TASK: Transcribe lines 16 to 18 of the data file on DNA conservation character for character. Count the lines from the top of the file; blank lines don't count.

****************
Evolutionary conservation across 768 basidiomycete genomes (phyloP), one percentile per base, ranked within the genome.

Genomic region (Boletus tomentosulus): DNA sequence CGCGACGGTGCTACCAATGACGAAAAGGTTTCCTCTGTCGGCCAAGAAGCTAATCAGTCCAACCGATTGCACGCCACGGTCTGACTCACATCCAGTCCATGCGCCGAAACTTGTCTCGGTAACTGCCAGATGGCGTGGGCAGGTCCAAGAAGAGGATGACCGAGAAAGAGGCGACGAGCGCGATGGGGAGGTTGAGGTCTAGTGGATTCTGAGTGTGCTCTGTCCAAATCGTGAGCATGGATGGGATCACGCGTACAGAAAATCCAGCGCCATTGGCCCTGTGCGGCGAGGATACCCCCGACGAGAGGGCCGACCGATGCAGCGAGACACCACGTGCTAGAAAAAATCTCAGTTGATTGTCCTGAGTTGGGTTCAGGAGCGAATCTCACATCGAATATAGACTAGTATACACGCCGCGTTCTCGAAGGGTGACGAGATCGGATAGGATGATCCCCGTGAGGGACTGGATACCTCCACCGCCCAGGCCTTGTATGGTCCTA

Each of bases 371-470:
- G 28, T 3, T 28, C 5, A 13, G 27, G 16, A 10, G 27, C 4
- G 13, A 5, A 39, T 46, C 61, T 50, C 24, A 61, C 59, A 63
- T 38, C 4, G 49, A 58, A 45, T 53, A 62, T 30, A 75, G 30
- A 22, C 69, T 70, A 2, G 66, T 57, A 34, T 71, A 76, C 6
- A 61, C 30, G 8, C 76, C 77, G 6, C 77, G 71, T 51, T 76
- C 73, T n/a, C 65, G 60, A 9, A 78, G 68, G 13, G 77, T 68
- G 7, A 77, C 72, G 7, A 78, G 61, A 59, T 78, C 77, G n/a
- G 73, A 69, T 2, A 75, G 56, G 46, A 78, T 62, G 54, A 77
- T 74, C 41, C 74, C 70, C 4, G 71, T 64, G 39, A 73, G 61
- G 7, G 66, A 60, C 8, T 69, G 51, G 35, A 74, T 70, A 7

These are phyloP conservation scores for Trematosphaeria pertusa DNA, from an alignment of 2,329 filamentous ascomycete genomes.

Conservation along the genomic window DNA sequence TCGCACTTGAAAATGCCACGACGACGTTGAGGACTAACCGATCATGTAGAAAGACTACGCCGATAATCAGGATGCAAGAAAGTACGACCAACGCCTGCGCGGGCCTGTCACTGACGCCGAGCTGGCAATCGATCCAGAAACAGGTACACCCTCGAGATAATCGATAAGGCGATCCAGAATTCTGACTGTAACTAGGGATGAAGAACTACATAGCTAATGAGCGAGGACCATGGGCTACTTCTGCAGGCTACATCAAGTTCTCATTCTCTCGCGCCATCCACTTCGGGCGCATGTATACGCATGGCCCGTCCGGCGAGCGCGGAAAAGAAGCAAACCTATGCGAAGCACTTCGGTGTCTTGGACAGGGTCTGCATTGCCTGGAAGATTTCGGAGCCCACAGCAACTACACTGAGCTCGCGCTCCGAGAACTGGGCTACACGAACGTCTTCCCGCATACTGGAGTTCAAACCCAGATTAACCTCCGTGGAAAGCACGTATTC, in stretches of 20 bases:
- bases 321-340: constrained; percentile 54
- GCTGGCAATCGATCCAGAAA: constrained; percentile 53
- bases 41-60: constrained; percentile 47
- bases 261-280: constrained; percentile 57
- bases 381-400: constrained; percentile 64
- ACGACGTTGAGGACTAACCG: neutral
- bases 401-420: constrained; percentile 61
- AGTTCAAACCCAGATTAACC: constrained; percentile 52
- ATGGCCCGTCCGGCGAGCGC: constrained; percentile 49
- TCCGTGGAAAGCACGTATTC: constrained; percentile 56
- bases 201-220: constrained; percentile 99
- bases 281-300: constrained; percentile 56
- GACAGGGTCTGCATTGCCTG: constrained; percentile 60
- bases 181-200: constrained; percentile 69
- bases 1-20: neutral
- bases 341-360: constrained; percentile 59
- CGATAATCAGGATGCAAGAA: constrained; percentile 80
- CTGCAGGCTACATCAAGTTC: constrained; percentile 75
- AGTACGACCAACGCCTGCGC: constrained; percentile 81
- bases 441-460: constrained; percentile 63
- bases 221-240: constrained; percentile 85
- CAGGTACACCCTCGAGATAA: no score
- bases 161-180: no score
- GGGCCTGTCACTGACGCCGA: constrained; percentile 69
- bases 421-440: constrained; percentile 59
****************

- bases 321-340: constrained; percentile 54
- GCTGGCAATCGATCCAGAAA: constrained; percentile 53
- bases 41-60: constrained; percentile 47